Wednesday, January 14, 2009

Commercial Sector Expects Things to Get Worse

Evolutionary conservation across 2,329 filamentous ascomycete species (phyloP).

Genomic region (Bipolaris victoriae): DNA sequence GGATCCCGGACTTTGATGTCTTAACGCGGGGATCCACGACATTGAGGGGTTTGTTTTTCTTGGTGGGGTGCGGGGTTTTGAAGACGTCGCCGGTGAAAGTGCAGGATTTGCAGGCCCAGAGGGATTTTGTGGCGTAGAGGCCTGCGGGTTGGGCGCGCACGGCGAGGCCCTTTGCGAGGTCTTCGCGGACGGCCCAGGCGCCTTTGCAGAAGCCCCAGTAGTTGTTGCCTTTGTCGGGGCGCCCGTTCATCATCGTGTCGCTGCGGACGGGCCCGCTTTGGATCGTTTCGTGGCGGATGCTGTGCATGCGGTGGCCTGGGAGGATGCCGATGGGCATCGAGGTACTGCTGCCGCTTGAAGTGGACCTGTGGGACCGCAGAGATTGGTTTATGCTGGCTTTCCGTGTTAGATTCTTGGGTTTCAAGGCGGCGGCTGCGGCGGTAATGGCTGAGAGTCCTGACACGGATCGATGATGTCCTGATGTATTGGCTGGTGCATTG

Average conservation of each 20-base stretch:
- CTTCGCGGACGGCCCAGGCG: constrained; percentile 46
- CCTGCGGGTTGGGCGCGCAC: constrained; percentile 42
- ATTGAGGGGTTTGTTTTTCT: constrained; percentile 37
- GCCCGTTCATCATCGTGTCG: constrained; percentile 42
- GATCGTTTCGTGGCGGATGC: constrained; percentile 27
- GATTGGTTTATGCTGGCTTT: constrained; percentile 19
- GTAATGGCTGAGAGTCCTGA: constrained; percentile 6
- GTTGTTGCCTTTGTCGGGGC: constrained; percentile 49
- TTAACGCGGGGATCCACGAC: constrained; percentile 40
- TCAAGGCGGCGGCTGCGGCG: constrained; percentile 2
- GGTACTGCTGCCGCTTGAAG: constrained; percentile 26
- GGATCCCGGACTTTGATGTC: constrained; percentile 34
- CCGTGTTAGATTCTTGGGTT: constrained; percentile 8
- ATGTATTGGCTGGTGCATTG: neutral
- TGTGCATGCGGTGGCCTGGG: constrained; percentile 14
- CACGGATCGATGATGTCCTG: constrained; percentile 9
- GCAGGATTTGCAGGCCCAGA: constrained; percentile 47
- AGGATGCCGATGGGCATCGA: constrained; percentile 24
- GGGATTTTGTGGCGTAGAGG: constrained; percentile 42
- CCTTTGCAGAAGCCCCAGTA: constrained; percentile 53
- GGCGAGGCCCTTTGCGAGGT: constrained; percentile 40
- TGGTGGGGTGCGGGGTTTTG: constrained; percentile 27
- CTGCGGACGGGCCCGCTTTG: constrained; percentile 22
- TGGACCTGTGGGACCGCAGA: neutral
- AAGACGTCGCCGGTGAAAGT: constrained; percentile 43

By MAURA WEBBER SADOVI SPECIAL TO THE WSJ California's Inland Empire, the two-county region that stretches east of Los Angeles, has gone from a booming development smorgasbord to a basket case in a few short years. The Riverside-San Bernardino area's unemployment level rose to 9.5% in November, tying with Detroit to lay claim to the highest unemployment rate of any large U.S. metropolitan area, according to the Labor Department. Third-quarter home-foreclosure rates were the third-highest of the nation's metros surveyed by RealtyTrac and the area's median single-family home price fell 39.4% to $227,200 in the third quarter from a year earlier, according to the National Association of Realtors. The Inland Empire's commercial real-estate market also is by no means the picture of health. Roughly one-fifth of its office market is now vacant, store rents are plummeting and a rising number of warehouses are emptying as retailers have filed for bankruptcies and imports into the nearby ports of Los Angeles have slumped. View Full Image CB Richard Ellis This warehouse in Rancho Cucamonga, Calif., is now vacant, after Wickes Furniture moved out. Still, as in many parts of the country, for now the downturn of commercial property in this region isn't as severe as that of its residential sector and job market. Home to about 4.2 million people, the Inland Empire was favored in recent years by new residents and many industrial investors drawn to its expanse of relatively affordable land near Los Angeles. So far, the region's commercial market isn't yet topping out the nation's various misery indexes, but it appears likely things will get worse before they get better. "We don't know when and where the bottom is," says Tim O'Rourke, executive vice president with Jones Lang LaSalle's industrial group in Los Angeles. Mr. O'Rourke says the Inland Empire industrial market is still viewed as having long-term promise due to the area's above-average population growth and location. But as retail bankruptcies mount, an increasing amount of distribution space is going vacant, including a warehouse in Rancho Cucamonga previously occupied by Wickes Furniture Co., he says. By the Numbers Third quarter Riverside-San Bernardino, Calif. Metro 2008 2007 Office vacancy* 20.7% 13.5% effective rent/s.f. $18.60 $19.53 Retail vacancy* 8.6% 5.0% effective rent/s.f. $19.27 $20.26 Warehouse vacancy* 6.8% 3.3% Annual asking rent/s.f. $6.01 $6.14 Single-family home price, median* $227,200 $375,100* *Note: Retail data are for neighborhood and community shopping centers. Warehouse and home-price data are for third quarter of respective years. All rents are on an annual basis. Sources: Reis Inc., Property & Portfolio Research Inc.; Nat. Assn. of Warehouse vacancies in the third quarter remained among the country's lowest, even after roughly doubling over the past 12 months, according to Boston-based Property & Portfolio Research Inc., a real-estate research firm. Harder hit are metrowide office vacancies, which rose above 20%, and fourth-quarter retail rents, which had the third-highest percentage decline of 76 major metros tracked by New York-based Reis Inc., a real-estate research firm. Delinquencies on commercial mortgages packaged and sold as bonds, which represent nearly a third of the commercial real-estate debt market, suggest the Inland Empire's retail market is getting hit particularly hard by the downturn, as evidenced by delinquencies on commercial mortgage-backed securities, or CMBS. A study of delinquencies in the region's largest cities and towns showed four retail properties with delinquent CMBS loans valued at a total of $165 million, according to Richard Parkus, head of research on such bonds for Deutsche Bank. There were no delinquent office, warehouse, apartment or hotel loans in the region, according to the CMBS survey. But the retail problems gave the market an aggregate commercial delinquency rate of 3.8% as of December, well above the overall national delinquency rate of 1.2%, Mr. Parkus says. "Retail is going to get slammed in the Inland Empire, and it's already starting," Mr. Parkus says. That outlook for the office and warehouse sector is also looking tougher. Financial companies are still emptying office space, including about 265,000 square feet in Rancho Cucamonga to be vacated by a unit of Citigroup Inc. in March. New supply also will raise competition for shrinking warehouse users. While most public companies have ended any speculative building in the area, some 7.4 million square feet of warehouse facilities are expected to be completed this year, the highest volume of major markets tracked by PPR in the U.S.

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